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In Linux /etc/resolv.conf get often overwritten when we setup the DNS, because of the multitude of programs managing the DNS servers.

How to properly setup the DNS ?

2 Answers 2

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DNS Config Under Linux

DNS usage on linux is done over a set of routines in the C library that provide access to the Internet Domain Name System (DNS). The resolver configuration file (resolv.conf) contains information that is read by the resolver routines the first time they are invoked by a process. In short each process requesting DNS will read /etc/resolv.conf over library. The NSS is layered on top of this, and is configured by /etc/nsswitch.conf.

Linux DNS config are located in the file /etc/resolv.conf BUT there are a number of programs/services that wants to automatically manage and handle the DNS configuration file at /etc/resolv.conf. In some situations you may want to manage this file yourself. Each program/service managing DNS have its own configuration files like /etc/dnsmasq.conf (for dnsmasq service) and append the DNS config at connection change and/or on other events... a quick solution is to lock the DNS config file with chattr +i /etc/resolv.conf but this is not recommended in certain case, a better solution is to setup correctly all the program/services using the DNS like (dnsmasq/network-manager/resolvconf/etc.)

Getting Back The Control Of DNS

Here is an exhaustive list of setups to get back the control of resolv.conf and avoid having it overwritten (how to disable/setup DNS from other location other than resolv.conf) note that resolvconf is an independent program from resolv.conf, also depending on your system/config you may not have one or many of the programs listed here.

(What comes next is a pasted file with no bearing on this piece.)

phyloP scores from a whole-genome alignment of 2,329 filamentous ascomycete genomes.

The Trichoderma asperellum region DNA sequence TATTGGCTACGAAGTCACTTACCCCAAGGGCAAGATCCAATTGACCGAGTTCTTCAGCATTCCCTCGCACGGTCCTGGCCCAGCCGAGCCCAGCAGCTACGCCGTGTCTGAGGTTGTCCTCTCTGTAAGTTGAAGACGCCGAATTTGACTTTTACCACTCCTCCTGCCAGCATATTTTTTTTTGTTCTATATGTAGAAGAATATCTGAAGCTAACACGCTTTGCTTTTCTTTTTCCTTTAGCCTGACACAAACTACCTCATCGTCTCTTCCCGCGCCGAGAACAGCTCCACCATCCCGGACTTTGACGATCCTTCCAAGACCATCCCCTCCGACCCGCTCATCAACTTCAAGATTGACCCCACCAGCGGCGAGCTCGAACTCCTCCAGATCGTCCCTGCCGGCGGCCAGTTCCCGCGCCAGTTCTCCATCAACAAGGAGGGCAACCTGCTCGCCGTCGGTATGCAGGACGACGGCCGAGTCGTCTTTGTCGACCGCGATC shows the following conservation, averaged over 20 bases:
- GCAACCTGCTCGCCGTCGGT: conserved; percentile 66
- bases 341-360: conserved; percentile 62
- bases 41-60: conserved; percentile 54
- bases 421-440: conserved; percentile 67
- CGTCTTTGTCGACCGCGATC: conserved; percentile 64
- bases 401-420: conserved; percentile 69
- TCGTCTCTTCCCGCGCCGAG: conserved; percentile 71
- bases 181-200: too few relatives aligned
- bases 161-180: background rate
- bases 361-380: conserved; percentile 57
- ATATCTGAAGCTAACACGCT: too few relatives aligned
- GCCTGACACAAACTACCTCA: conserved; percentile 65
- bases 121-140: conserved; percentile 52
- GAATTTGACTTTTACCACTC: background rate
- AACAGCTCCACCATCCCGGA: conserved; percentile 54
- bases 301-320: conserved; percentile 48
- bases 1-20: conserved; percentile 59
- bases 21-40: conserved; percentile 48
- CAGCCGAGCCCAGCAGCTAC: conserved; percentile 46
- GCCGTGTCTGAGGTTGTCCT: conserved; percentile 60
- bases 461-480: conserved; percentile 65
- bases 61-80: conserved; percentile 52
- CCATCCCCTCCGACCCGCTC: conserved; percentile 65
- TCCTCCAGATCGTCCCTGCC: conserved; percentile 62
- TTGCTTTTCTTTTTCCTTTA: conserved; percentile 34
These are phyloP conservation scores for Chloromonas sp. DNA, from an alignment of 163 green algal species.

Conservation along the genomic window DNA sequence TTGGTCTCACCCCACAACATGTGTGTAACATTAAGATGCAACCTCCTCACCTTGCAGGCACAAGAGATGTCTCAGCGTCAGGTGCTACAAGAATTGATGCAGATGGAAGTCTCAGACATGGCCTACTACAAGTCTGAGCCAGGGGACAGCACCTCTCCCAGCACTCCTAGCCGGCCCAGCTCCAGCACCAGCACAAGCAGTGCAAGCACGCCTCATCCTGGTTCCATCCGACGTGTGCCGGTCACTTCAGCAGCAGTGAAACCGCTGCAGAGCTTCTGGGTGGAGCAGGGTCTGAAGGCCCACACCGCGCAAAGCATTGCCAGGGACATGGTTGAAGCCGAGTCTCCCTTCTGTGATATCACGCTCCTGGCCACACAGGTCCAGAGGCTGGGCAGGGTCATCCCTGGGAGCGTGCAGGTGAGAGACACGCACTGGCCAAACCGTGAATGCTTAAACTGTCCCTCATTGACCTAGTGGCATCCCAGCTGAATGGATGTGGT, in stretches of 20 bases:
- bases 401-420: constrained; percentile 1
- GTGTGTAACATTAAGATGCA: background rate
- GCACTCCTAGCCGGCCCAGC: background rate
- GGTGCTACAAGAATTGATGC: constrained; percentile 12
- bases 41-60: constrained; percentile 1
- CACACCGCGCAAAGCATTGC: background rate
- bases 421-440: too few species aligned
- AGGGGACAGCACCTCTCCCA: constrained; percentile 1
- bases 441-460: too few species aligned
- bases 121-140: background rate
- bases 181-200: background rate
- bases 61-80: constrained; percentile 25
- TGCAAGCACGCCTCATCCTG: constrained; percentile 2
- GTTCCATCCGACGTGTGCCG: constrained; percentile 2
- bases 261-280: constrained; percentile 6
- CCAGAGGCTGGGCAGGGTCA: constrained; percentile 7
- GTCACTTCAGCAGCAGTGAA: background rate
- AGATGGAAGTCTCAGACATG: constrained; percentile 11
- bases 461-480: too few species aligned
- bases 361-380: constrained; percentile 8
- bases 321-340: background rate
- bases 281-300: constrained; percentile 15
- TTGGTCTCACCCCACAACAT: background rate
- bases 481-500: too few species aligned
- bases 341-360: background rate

1. Resolvconf:

Config files

cat /etc/resolvconf/resolv.conf.d/head
nameserver 8.8.4.4
cat /etc/resolvconf/resolv.conf.d/base
nameserver 8.8.4.4

Update the config

sudo resolvconf -u

Disable resolvconf

systemctl disable --now resolvconf.service 

2. Dnsmasq Service:

Config files

cat /etc/dnsmasq.conf
server=1.1.1.1
server=8.8.4.4

Update the config

sudo systemctl restart dnsmasq.service

3. Network Manager:

Config files

/etc/NetworkManager/*

Disable DNS

$ cat /etc/NetworkManager/conf.d/no-dns.conf
[main]
dns=none

Enable DNS

$ cat /etc/NetworkManager/conf.d/dns.conf
[main]
dns=default

[global-dns]
searches=example.com

[global-dns-domain-*]

Use resolved service

$ cat /usr/lib/NetworkManager/conf.d/resolved.conf 
[main]
dns=systemd-resolved

Use resolvconf

$ cat /usr/lib/NetworkManager/conf.d/resolvconf.conf 
[main]
rc-manager=resolvconf

Update the config

systemctl restart NetworkManager.service

4. Network Interfaces:

Config files

$ cat /etc/network/interfaces
#nameservers
# or dns-search like so
# dns-search x.y 
dns-nameservers 4.4.4.4 8.8.8.8

Update The Config

reboot

5. DHCP Client:

Config files

$ cat /etc/dhcp3/dhclient.conf
supersede domain-name-servers <dns_ip_address1>,<dns_ip_address2>;

Update The Config

reboot

6. Rdnssd Service:

Disable rdnssd

systemctl disable --now rdnssd.service

7. Resolved Service:

Disable resolved

systemctl disable --now systemd-resolved.service

8. Netconfig:

Config files

/etc/sysconfig/network/config

Disable netconfig

cat /etc/sysconfig/network/config
NETCONFIG_DNS_POLICY=""

Update The Config

reboot

Setting The DNS Server

Example of a /etc/resolv.conf configuration

#Cloudflare
nameserver 1.0.0.1

#Google
#nameserver 8.8.8.8
#nameserver 8.8.4.4

#Cloudflare 
#nameserver 1.1.1.1

#Classic Config
#nameserver 192.168.1.1
#search lan
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    The name resolving functions (like getaddrinfo) in the C library is the interface to the DNS. The rest is just an implementation detail. The file /etc/resolve.conf is commonly used for configuring lookups, but not necessarily: a system using systemd-networkd and systemd-resolved can function perfectly well without /etc/resolve.conf. Jan 14, 2019 at 6:21
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On Fedora 36 I did:

# print existing DNS settings for all interfaces
$ resolvectl dns

# set new DNS
$ resolvectl dns enp0s22f6 8.8.8.8 8.8.4.4

# check again
$ resolvectl dns

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